When I look for a definition of music, I take the Edgard Varèse approach by using the simple definition that music is organized sound. I feel that is the most simple and open definition for me.
However most people I have talked to take the "misty-eyed" romantic approach to defining music. Usually their definition contains phrases as "the most expressive art form for the human emotion" or "Divine gift from the Heavens" and such.
All this attempts to define music, though usually fruitless in any attempts to sway public opinion on the subject, promoted me to ask the following questions to my fellow composers on this forum:
What is YOUR working definition for music?
Is a definition of music needed or is it a personal subject?
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Chris Alpiar said:
I dont really like a lost of post minimalist, surreal, "let's put a dog barking, kicking a can, while I flatulate the theme to Bonanza" kind of music. But that is my choice. That does not mean that someone else may consider it music.
Although flatulating the theme to Bonanza would be an astonishing accomplishment in my book
For example, when I first heard Coltrane's "Ascension" I thought it was complete trash, being accustomed to the "Blue Trane", "Giant Steps" even Miles "Kind of Blue" era. I gave it a second listen a year or so later and found it to be brilliant.
I dont think I would ever like Avant Garde music, but given the appropriate (one that tickles my fancy, that is) post minimalist, I am sure I can become a "convert". One must keep an open mind, at least for the first 30 seconds of play.
Thanks for the info on your thread, Thomas. I will check it out
Thomas Green said:
Fredrick zinos said:
Thomas Green said:
Does this allow all 'works of created sound' to be plotted, somewhat subjectively within the triangle as points. Could then each persons definition of music be drawn as a containing boundary shape (or set of shapes) within the triangle?
the sound of a stream of water is not music. a lions roar is not music. a birds singing is not music (you don't find birds making new tunes just to express them selves better, do you?).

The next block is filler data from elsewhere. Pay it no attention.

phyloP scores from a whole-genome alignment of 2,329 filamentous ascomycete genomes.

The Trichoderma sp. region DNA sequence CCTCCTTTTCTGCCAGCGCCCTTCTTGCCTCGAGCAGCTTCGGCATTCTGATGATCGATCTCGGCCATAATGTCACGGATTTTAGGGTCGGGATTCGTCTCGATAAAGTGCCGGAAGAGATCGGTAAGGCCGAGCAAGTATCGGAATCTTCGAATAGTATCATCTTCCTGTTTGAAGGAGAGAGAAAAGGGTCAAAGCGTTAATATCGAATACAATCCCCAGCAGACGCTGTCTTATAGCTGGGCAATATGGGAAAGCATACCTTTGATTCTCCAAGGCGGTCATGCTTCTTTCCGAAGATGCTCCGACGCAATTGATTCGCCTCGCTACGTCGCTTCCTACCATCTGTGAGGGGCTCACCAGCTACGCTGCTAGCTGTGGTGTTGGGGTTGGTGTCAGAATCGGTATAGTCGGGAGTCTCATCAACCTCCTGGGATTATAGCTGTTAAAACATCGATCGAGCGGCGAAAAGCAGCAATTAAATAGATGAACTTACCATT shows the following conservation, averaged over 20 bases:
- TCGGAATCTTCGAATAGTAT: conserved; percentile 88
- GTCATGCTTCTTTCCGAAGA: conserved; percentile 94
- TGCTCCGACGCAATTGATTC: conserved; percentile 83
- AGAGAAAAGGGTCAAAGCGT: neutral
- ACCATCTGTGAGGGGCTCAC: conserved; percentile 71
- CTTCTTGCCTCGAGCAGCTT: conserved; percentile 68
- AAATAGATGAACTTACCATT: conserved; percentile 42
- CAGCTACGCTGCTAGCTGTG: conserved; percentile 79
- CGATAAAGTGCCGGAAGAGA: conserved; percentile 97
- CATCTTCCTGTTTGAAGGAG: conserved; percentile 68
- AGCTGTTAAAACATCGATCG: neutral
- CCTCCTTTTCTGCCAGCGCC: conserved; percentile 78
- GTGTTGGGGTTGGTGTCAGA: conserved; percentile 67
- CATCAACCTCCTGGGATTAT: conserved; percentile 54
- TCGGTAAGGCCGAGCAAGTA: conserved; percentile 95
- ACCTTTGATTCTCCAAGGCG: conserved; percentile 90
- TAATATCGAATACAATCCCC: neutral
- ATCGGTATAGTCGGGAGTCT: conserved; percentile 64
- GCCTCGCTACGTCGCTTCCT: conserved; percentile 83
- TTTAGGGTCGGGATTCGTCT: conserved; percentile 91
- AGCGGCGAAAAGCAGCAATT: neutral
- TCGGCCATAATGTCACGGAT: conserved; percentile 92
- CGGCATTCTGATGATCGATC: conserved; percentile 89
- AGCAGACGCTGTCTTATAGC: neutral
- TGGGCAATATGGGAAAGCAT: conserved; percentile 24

but if i were to build a device that directs the water stream in a specific way to express my musical ideas, then it would be music. if i trained the lion to roar to my musical idea, then that would be music. if i trained the bird to express my ideas musically then that too would be music .
you can use what ever you have to express your ideas musically, but it has to be deliberate to really be music.
of course this is just my opinion, but I think it works pretty well.
Organised sound is good for me. Sound that someone has wanted to be played/sung/performed/shown/whatever in an attempt to make music. And by organised I include anything unorganised, too, like aleatoric music or avant-garde improvisation. Behind that all there's still an organised idea. And I also include silence, like in John Cage's 4'33".
Most music still covers some of the musical elements:
Some of the elements might be in focus, some might be missing. But any sound might include anything from the list above, without being music. If a blackbird sings in the woods and no human is there listening to it, is it music? In my opinion it can only be called music, if a human really finds musical values in it. The bird itself doesn't care about musical values.
What birds exactly? I mentioned the Blackbird (Turdus Merula) because that's my favourite. The song of the Blackbird sounds improvised, whereas its cousin the Song Thrush (Turdus Philomela) seems to be repeating mostly the same or very similar phrases. The mechanisms that make the bird song evolve lead to a great variety among species and even if some "sing" very beautifully, a human ear is still needed to put musical value in it. The female bird is nothing but sexually attracted to the song. (Um... yes, there are some resemblance to human behaviour.)
Not only is the Blackbird song more improvised. I also like the timbre of the song. Sometimes it sounds like a wooden traverso flute. But it's not more music than the song of the Song Thrush. The Song Thrush kind of keeps its song more minimalistic. All that said, I still don't really consider it music. Though I could record it and use it in some composition consisting solely of bird song recordings.
One can define what is music analogously to attempts to define sciences. E.g., a science called "Artificial Intelligence" can be defined in two ways: 1) It is modeling of human intelligence (but no one knows what is human intelligence); 2) It is a collection of 8-10 specific disciplines (Computer Vision, Pattern Recognition, Knowledge Representation etc).
I think method 2 can be applied here. Music is a discipline that includes 8-10 (or more) specific sub-disciplines: performance, composition, theory of the form, harmony, notation conventions, genres, aesthetics etc. You can expand this list according to actual activities of the musicians, listeners and music businessmen. So I think the definition by Johan Halmén is in this style.